Some people are born great while others have greatness thrust upon them... I can't recall who said these words; not that it really matters anymore. Cooper and I are the only ones left. The only ones not infected, anyway. It doesn't really matter how the virus came into existence. It kind of just happened. There were only isolated cases of the infection at first, but the disease spread. Within months, the virus had taken supremacy and the human race bowed to its will. I was forced to idly sit by while the people I love most deteriorated, died, and then reanimated into unspeakable monsters. Evil monsters with red, bloodshot eyes that look, but see nothing and who are in constant motion, but without a destination. They will attack anything, anyone; it's all the same to them. Anyone bitten is turned into one of those things; everyone but us. I was bitten early, when the infection first made its appearance. I knew what was to become of me, and I knew I had to seclude myself. I told my family my goodbyes and left. I went to the cabin my family used to vacation in, and braced myself for what I was to become. But nothing ever happened. I waited for five days, and still, I remained unchanged. It was then I learned that I am immune to the virus.
Cooper's story is like my own. We are the two oddballs who--for whatever reason--are not affected or changed by the virus. Needless to say, our country's government seized upon the opportunity to send us away. To be, in their words, 'mankind's last attempt at survival.' Talk about big friggin' shoes to fill. And so here we are, stranded on what is to be our home--humanity's home--for the rest of our lives. The officials who sent us here also semi-prepared the island for when we got here. There is a small house with a kitchen, bedroom, common area, and latrine. Nothing fancy, no electricity; just shelter for us. They also provided use with enough food, water, and other supplies for about a year, just enough for us to get on our feet. In order to survive, we'll have to learn how to live off of the land.
Cooper and I were permitted to bring one duffel bag of our things to the island, nothing more. It was difficult to cram 20+ years of life into one tiny duffel bag, but in the end I did it. Granted, the bag was so fully filled that the fabric bulged at the zipper, but everything truly important to me was safely secured inside.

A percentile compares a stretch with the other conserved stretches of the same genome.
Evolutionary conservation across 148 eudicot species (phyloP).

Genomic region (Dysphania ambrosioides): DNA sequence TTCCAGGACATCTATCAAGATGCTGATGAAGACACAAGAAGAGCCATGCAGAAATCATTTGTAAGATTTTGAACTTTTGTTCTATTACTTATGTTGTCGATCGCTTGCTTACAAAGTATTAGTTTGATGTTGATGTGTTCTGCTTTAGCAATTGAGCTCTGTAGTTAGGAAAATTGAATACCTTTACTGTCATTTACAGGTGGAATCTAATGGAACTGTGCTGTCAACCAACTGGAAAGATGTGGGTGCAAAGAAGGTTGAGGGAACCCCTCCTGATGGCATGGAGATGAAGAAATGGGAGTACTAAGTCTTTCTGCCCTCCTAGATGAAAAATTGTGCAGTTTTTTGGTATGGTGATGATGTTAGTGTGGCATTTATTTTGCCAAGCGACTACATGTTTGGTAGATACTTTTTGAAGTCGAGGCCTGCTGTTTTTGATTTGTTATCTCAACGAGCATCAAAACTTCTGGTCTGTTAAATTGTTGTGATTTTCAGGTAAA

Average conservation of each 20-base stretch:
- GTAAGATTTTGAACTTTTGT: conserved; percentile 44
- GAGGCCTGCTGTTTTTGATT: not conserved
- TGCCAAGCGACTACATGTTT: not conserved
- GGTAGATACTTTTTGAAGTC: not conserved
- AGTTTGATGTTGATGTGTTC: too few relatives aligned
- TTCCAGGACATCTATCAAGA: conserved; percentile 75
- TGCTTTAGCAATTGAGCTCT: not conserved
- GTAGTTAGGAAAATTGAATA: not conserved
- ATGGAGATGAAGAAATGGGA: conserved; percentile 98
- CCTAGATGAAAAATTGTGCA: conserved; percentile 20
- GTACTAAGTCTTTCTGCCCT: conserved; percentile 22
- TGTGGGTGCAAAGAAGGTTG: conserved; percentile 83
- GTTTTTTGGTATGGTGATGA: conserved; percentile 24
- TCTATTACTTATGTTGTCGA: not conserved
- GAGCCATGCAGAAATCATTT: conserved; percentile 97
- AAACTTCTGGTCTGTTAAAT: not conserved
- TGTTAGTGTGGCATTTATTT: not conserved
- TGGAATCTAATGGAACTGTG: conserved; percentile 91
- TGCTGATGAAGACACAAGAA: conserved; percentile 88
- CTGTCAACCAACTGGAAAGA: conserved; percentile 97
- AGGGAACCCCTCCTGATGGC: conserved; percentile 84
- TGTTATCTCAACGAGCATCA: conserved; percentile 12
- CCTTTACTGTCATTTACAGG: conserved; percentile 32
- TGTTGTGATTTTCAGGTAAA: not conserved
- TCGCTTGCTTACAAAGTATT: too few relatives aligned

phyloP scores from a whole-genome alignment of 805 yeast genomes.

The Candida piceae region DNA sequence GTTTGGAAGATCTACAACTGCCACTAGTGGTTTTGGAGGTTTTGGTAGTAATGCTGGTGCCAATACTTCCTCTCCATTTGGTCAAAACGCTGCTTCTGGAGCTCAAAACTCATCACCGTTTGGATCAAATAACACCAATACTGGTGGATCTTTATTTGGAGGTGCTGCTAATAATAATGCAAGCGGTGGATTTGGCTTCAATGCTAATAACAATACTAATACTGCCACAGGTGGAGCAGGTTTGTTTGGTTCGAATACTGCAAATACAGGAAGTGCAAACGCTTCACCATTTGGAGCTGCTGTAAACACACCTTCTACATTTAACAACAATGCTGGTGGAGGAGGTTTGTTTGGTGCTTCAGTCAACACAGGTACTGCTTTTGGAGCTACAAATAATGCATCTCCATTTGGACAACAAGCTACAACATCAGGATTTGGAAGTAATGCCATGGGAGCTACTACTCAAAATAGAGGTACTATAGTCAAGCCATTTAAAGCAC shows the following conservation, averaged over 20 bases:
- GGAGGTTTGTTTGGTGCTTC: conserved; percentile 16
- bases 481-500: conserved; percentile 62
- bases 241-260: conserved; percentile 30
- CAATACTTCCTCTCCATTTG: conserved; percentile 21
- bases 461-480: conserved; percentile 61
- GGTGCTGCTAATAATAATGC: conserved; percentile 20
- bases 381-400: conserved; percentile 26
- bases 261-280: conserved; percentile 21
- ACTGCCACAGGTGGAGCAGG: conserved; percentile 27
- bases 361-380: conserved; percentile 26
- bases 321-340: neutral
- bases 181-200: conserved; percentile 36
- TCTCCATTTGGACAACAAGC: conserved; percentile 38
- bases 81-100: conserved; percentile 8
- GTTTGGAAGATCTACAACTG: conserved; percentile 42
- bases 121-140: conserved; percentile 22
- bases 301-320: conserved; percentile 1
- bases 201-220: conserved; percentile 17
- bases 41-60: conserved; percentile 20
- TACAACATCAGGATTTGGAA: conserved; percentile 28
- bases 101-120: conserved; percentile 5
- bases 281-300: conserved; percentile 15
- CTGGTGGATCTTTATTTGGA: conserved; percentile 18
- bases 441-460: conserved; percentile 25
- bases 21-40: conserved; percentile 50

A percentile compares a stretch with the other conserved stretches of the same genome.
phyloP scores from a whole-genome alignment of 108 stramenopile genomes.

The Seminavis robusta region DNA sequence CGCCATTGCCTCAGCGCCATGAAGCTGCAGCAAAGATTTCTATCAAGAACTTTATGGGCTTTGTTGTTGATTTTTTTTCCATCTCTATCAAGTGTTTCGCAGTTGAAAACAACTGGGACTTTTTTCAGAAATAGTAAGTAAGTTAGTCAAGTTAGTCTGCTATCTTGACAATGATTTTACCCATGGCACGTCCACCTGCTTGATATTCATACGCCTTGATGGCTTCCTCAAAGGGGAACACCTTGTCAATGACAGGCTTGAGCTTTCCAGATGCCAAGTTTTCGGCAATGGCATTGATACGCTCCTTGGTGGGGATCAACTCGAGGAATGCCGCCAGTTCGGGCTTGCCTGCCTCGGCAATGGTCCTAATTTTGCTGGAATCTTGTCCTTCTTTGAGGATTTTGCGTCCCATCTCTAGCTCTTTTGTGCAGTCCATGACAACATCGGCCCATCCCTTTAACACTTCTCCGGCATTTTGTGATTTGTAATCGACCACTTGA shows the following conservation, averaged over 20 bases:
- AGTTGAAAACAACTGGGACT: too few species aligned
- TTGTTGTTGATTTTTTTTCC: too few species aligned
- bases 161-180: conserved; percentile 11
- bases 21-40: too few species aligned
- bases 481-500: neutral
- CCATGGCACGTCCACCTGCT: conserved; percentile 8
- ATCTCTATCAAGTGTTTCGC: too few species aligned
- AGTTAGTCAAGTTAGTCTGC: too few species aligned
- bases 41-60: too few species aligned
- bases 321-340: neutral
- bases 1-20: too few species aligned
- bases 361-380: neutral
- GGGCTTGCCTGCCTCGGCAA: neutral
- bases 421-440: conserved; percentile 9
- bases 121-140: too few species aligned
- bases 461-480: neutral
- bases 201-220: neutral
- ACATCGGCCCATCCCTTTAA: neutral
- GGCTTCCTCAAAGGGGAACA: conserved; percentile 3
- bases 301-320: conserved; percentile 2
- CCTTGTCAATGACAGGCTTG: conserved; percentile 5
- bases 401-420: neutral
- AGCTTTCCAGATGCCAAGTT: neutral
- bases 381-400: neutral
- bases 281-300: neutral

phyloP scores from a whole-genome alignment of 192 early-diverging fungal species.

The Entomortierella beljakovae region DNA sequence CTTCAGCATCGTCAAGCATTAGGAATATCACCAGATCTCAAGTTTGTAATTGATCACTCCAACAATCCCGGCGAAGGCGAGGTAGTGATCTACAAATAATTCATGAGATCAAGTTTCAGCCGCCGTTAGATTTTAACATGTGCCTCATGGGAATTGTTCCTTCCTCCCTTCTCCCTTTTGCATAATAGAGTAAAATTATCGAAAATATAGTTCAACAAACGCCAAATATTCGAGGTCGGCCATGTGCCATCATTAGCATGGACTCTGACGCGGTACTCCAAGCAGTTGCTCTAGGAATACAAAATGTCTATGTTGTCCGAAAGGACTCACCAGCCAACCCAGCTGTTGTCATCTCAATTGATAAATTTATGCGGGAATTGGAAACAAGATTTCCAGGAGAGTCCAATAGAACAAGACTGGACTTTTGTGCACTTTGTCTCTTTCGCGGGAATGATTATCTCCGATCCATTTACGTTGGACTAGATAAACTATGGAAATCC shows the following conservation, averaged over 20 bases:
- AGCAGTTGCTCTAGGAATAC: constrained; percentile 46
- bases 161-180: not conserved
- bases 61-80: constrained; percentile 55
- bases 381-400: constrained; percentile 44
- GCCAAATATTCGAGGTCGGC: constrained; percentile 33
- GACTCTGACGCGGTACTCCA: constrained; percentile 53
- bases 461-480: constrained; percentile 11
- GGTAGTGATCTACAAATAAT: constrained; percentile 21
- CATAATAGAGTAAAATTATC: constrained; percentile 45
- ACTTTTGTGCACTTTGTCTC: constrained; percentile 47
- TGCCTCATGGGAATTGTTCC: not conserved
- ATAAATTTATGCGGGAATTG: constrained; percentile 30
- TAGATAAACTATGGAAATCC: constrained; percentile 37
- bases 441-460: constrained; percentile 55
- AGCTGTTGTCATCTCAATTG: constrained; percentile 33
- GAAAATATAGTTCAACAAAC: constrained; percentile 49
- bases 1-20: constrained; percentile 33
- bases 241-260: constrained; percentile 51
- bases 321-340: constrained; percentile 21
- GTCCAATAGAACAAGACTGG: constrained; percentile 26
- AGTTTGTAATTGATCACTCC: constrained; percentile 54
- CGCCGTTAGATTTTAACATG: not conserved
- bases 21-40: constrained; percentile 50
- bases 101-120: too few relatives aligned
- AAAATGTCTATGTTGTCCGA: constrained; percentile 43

This notebook was among the contents of the bag. I've decided that if I am co-responsible for repopulating the world, I must have documentation of that process. I want my children and their children to know and understand exactly what Cooper, I, and the rest of the world went through to make sure they had a chance. We're being given an opportunity to save humanity, and I'm going to try my hardest to ensure that we don't screw it all up.
This all started less than a year ago, and yet, I feel as if I've aged thirty years in that time. We have lost everything. If it weren't for Cooper, I would be completely alone in a world where everyone has been eaten. I think about my parents occasionally, and at first their memories make me smile. My mother was such a happy woman with the most beautiful smile I've ever seen and a heart of pure gold. My dad was the strongest man I've ever met, and was my hero from the time I understood the concept. And then, I see the last look my mother gave my father before she died. Thirty seconds later she reanimated and tore his throat out, then came after me. I ran, but she caught me and bit my arm. And the rest is history.
Thinking about the past or future for too long frightens me, or rather, it invokes too many intense emotions for me handle at one time. I may be immune to the physical effects of the virus, but emotionally it has murdered me.